Taking a look back at seven days of news and headlines across the world of Android, this week’s Android Circuit includes the latest Galaxy S11 leaks, Samsung’s mysterious screen, Sony’s curved Xperia, the return of the Moto Razr, a hands-on review of the Mi Note 10, and Android gestures face up to the navigation keys.

Android Circuit is here to remind you of a few of the many things that have happened around Android in the last week (and you can find the weekly Apple news digest here).

Galaxy S11 Details Framed By SnapDragon 865 Capabilities

Details are slowly coming out regarding the Galaxy S11 specifications, and it’s not just Samsung sources that are kicking in. The latest details about Qualcomm’s Snapdragon 865 system on chip that is expected to power the South Korean flagship also help frame the specs of the smartphone, as I reported earlier this week:

More importantly is the modem that is executed to be in the SoC. The listed X55 modem offers 5G connectivity, and with Samsung expected to offer the three key flavours of the S11 family (the tightly focused S11e, the standard S11, and the larger S11+) with 5G connectivity the modem matches up to S11’s capabilities.

The same is true of the GPU chip that will allow for faster processing of imaging data, with 8K HDR video within reach, and a NPU (Neural Processing Unit) which should allow for more AI algorithms to take place on the device rather than in the cloud – which increases the security around personal data.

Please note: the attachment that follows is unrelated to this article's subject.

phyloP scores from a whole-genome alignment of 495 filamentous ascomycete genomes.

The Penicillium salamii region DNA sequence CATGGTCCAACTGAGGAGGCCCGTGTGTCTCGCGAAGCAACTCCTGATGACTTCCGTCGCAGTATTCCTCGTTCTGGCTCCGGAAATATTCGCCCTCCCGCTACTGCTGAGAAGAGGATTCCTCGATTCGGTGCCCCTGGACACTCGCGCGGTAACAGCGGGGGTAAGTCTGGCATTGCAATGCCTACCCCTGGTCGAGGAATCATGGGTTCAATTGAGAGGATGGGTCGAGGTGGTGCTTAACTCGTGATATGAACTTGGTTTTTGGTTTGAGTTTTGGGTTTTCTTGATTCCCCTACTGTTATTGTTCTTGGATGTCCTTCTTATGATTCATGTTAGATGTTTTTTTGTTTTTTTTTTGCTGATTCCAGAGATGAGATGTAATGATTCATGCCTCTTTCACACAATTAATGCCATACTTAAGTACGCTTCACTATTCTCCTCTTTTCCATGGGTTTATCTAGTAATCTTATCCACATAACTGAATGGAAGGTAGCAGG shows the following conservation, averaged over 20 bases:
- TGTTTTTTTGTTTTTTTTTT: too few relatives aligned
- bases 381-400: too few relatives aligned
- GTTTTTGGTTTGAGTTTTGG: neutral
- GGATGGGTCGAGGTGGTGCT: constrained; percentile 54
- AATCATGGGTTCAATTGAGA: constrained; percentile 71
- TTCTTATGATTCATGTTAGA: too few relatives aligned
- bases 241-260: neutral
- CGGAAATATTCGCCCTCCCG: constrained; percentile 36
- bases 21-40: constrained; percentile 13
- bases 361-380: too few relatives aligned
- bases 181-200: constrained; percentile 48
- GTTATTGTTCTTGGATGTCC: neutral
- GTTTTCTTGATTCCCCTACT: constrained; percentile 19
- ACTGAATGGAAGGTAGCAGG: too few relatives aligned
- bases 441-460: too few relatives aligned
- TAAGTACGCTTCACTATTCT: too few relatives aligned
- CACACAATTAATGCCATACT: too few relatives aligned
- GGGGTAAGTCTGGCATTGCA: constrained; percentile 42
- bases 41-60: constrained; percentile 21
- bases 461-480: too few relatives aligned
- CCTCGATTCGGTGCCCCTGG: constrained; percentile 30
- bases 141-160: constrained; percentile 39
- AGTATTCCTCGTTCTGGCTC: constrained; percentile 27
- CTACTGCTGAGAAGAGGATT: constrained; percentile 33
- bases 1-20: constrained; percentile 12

More here on Forbes.

What Is The Mysterious SAMOLED Screen?

Then there’s Samsung’s own documentation helping out. Although no technical details were revealed, trademark applications for the term SAMOLED in connection with displays suitable for smartphones were published, giving an indication as to another key feature of the Galaxy S11. What could the ’S’ signify? Could it be speed? Or shape?

The first is the growing popularity of faster refreshing screens. The Razer Smartphone kicked this off with a 120 Hz LCD screen, but 2019 has seen the rise of the 90Hz OLED based screen on handsets rom the likes of OnePlus and Huawei. It makes sense that Samsung would want to not only step into this market, but to become a major player with more advanced technology. That suggests a 120 Hz AMOLED screen.

Secondly, will be to increase the curve on the screen. Certainly the flat Galaxy choice of the S11e was attractive to many, but it led to two different ‘hero silhouettes’ at the top. Noted industry leaker Evan Blass suggests that all of the Galaxy S11 models will switch to a ‘curved’ display, with the potential for the ‘chins’ to be replaced by a curved edge on all four sides.

Read more details here.

Sony’s Curved Xperia 3

Also expected to sport the SnapDragon 865 is the next Xperia handset from Sony. Reports from China label the handset as the Sony Xperia 3. The leaked information also details the slightly curved backplate that will give the smartphone its own identity. GSM Arena has more details:

The device, expected to come with Snapdragon 865, was pictured in a render with a flat front screen and a curved back panel. If Sony really launches the Xperia 3 with this design solution, it will bring back sweet memories about the Xperia Arc, launched many many moons ago.